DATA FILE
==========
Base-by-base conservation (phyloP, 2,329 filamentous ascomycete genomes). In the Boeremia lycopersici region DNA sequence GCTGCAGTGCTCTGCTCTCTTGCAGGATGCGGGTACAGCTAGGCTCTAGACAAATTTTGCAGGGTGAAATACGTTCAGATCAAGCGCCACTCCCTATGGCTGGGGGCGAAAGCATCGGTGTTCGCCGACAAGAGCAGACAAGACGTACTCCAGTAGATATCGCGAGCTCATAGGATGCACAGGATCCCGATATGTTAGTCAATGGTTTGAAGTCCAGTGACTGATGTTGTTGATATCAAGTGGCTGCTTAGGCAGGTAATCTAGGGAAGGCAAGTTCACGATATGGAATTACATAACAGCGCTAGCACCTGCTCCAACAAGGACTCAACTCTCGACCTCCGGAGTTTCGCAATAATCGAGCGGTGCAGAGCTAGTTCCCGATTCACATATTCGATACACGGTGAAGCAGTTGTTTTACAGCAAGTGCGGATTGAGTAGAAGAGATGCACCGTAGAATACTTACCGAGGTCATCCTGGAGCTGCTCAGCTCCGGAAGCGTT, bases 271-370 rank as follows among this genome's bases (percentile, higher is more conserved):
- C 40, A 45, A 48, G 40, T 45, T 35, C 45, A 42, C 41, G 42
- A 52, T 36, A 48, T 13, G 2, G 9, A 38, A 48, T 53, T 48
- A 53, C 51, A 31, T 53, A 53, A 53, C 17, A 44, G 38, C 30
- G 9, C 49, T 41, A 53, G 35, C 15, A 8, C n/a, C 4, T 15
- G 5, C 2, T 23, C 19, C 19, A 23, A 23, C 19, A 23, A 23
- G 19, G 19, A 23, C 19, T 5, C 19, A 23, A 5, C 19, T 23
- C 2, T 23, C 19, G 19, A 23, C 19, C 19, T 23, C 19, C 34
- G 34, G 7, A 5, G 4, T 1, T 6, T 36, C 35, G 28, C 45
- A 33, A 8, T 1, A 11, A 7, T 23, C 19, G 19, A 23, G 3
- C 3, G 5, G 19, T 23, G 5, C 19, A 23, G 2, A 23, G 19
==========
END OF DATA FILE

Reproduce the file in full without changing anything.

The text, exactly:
Base-by-base conservation (phyloP, 2,329 filamentous ascomycete genomes). In the Boeremia lycopersici region DNA sequence GCTGCAGTGCTCTGCTCTCTTGCAGGATGCGGGTACAGCTAGGCTCTAGACAAATTTTGCAGGGTGAAATACGTTCAGATCAAGCGCCACTCCCTATGGCTGGGGGCGAAAGCATCGGTGTTCGCCGACAAGAGCAGACAAGACGTACTCCAGTAGATATCGCGAGCTCATAGGATGCACAGGATCCCGATATGTTAGTCAATGGTTTGAAGTCCAGTGACTGATGTTGTTGATATCAAGTGGCTGCTTAGGCAGGTAATCTAGGGAAGGCAAGTTCACGATATGGAATTACATAACAGCGCTAGCACCTGCTCCAACAAGGACTCAACTCTCGACCTCCGGAGTTTCGCAATAATCGAGCGGTGCAGAGCTAGTTCCCGATTCACATATTCGATACACGGTGAAGCAGTTGTTTTACAGCAAGTGCGGATTGAGTAGAAGAGATGCACCGTAGAATACTTACCGAGGTCATCCTGGAGCTGCTCAGCTCCGGAAGCGTT, bases 271-370 rank as follows among this genome's bases (percentile, higher is more conserved):
- C 40, A 45, A 48, G 40, T 45, T 35, C 45, A 42, C 41, G 42
- A 52, T 36, A 48, T 13, G 2, G 9, A 38, A 48, T 53, T 48
- A 53, C 51, A 31, T 53, A 53, A 53, C 17, A 44, G 38, C 30
- G 9, C 49, T 41, A 53, G 35, C 15, A 8, C n/a, C 4, T 15
- G 5, C 2, T 23, C 19, C 19, A 23, A 23, C 19, A 23, A 23
- G 19, G 19, A 23, C 19, T 5, C 19, A 23, A 5, C 19, T 23
- C 2, T 23, C 19, G 19, A 23, C 19, C 19, T 23, C 19, C 34
- G 34, G 7, A 5, G 4, T 1, T 6, T 36, C 35, G 28, C 45
- A 33, A 8, T 1, A 11, A 7, T 23, C 19, G 19, A 23, G 3
- C 3, G 5, G 19, T 23, G 5, C 19, A 23, G 2, A 23, G 19